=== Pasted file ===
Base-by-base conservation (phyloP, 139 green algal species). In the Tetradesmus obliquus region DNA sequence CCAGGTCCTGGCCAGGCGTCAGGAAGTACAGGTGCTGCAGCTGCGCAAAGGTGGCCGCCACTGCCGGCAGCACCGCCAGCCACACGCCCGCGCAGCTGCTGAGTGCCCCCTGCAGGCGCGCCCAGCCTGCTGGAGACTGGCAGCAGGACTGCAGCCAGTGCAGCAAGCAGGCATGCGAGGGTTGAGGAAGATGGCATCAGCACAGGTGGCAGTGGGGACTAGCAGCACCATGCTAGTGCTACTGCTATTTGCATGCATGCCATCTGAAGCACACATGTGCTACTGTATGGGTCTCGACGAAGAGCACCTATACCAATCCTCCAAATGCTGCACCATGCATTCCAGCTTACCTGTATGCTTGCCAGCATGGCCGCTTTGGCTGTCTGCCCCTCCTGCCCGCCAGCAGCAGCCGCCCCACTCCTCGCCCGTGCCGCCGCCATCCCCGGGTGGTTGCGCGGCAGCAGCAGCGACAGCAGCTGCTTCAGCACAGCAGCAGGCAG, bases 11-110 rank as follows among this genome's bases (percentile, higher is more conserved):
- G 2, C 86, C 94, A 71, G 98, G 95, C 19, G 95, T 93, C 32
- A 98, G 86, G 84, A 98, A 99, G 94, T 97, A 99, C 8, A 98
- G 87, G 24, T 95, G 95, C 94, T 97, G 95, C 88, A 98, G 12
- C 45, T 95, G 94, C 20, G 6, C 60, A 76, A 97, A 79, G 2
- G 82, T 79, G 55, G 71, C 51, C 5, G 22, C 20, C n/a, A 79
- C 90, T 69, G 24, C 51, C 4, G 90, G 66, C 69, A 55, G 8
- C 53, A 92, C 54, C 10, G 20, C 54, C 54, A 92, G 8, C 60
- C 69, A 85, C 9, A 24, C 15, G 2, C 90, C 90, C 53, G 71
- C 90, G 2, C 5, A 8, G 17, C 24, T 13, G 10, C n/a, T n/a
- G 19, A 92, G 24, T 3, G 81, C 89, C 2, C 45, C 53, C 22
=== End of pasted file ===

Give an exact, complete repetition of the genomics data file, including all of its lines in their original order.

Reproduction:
Base-by-base conservation (phyloP, 139 green algal species). In the Tetradesmus obliquus region DNA sequence CCAGGTCCTGGCCAGGCGTCAGGAAGTACAGGTGCTGCAGCTGCGCAAAGGTGGCCGCCACTGCCGGCAGCACCGCCAGCCACACGCCCGCGCAGCTGCTGAGTGCCCCCTGCAGGCGCGCCCAGCCTGCTGGAGACTGGCAGCAGGACTGCAGCCAGTGCAGCAAGCAGGCATGCGAGGGTTGAGGAAGATGGCATCAGCACAGGTGGCAGTGGGGACTAGCAGCACCATGCTAGTGCTACTGCTATTTGCATGCATGCCATCTGAAGCACACATGTGCTACTGTATGGGTCTCGACGAAGAGCACCTATACCAATCCTCCAAATGCTGCACCATGCATTCCAGCTTACCTGTATGCTTGCCAGCATGGCCGCTTTGGCTGTCTGCCCCTCCTGCCCGCCAGCAGCAGCCGCCCCACTCCTCGCCCGTGCCGCCGCCATCCCCGGGTGGTTGCGCGGCAGCAGCAGCGACAGCAGCTGCTTCAGCACAGCAGCAGGCAG, bases 11-110 rank as follows among this genome's bases (percentile, higher is more conserved):
- G 2, C 86, C 94, A 71, G 98, G 95, C 19, G 95, T 93, C 32
- A 98, G 86, G 84, A 98, A 99, G 94, T 97, A 99, C 8, A 98
- G 87, G 24, T 95, G 95, C 94, T 97, G 95, C 88, A 98, G 12
- C 45, T 95, G 94, C 20, G 6, C 60, A 76, A 97, A 79, G 2
- G 82, T 79, G 55, G 71, C 51, C 5, G 22, C 20, C n/a, A 79
- C 90, T 69, G 24, C 51, C 4, G 90, G 66, C 69, A 55, G 8
- C 53, A 92, C 54, C 10, G 20, C 54, C 54, A 92, G 8, C 60
- C 69, A 85, C 9, A 24, C 15, G 2, C 90, C 90, C 53, G 71
- C 90, G 2, C 5, A 8, G 17, C 24, T 13, G 10, C n/a, T n/a
- G 19, A 92, G 24, T 3, G 81, C 89, C 2, C 45, C 53, C 22